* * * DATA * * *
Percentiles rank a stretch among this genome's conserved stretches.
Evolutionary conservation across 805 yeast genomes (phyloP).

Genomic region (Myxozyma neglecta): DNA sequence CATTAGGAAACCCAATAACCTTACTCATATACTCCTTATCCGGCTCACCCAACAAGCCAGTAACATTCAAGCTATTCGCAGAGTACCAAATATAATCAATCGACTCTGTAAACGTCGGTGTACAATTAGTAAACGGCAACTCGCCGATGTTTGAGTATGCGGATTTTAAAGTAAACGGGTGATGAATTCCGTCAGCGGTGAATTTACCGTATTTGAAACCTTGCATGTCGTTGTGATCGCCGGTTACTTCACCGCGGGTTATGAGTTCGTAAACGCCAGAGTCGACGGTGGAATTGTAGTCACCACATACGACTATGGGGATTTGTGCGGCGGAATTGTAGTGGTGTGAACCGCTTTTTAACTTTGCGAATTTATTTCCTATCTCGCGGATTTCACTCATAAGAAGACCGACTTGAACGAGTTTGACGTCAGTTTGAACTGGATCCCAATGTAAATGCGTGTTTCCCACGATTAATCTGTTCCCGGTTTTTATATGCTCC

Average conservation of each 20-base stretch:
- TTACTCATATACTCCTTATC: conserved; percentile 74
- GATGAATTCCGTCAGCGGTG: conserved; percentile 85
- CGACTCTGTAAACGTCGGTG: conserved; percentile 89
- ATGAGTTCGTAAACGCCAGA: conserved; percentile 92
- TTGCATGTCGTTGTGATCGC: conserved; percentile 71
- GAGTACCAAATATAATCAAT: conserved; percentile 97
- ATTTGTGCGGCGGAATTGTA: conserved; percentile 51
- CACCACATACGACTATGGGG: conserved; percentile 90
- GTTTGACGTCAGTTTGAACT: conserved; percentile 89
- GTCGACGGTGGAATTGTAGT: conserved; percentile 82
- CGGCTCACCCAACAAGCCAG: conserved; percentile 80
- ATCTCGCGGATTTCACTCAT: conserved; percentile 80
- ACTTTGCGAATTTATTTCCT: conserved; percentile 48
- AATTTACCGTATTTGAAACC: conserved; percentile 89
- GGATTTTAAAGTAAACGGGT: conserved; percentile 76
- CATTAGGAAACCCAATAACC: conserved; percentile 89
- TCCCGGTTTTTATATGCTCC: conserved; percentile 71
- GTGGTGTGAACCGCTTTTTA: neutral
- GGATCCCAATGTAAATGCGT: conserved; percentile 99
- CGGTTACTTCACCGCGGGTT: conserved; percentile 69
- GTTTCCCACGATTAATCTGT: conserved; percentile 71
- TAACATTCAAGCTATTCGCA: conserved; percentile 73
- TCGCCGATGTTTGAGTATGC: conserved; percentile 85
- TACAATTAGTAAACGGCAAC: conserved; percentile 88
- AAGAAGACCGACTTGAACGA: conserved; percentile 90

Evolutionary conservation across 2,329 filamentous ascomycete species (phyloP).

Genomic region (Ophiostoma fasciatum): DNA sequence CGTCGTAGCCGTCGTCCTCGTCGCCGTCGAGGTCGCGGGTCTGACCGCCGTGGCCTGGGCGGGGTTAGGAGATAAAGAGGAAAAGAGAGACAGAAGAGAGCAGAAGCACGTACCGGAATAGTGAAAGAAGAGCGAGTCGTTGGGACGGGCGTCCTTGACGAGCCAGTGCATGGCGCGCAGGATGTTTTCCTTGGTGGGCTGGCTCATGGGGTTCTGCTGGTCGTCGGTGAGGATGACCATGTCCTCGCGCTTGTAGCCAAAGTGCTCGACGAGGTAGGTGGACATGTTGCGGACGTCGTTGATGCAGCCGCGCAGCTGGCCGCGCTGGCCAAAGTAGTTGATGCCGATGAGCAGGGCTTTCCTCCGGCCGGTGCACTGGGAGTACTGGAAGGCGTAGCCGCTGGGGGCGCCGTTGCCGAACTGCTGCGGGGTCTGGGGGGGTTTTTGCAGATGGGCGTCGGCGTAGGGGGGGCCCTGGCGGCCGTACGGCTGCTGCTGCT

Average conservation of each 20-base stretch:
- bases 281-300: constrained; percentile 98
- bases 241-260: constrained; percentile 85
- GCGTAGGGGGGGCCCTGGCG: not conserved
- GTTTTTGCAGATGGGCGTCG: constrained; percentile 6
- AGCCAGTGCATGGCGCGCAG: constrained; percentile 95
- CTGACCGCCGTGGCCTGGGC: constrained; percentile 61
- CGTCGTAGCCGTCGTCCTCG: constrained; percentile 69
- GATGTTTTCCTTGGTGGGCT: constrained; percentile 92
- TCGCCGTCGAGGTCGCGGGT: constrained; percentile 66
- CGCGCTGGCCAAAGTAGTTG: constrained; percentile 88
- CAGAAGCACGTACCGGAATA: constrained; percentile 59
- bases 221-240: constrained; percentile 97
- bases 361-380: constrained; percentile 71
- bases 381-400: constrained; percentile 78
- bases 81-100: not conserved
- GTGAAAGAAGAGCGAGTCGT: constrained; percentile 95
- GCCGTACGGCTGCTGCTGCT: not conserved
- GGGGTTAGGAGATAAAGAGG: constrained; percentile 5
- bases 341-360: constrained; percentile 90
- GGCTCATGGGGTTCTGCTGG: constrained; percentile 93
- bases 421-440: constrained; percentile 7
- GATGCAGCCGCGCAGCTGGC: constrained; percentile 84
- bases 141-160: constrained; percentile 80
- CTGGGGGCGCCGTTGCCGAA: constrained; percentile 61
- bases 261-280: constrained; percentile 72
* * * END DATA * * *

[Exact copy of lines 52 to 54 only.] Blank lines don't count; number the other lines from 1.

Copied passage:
- GGCTCATGGGGTTCTGCTGG: constrained; percentile 93
- bases 421-440: constrained; percentile 7
- GATGCAGCCGCGCAGCTGGC: constrained; percentile 84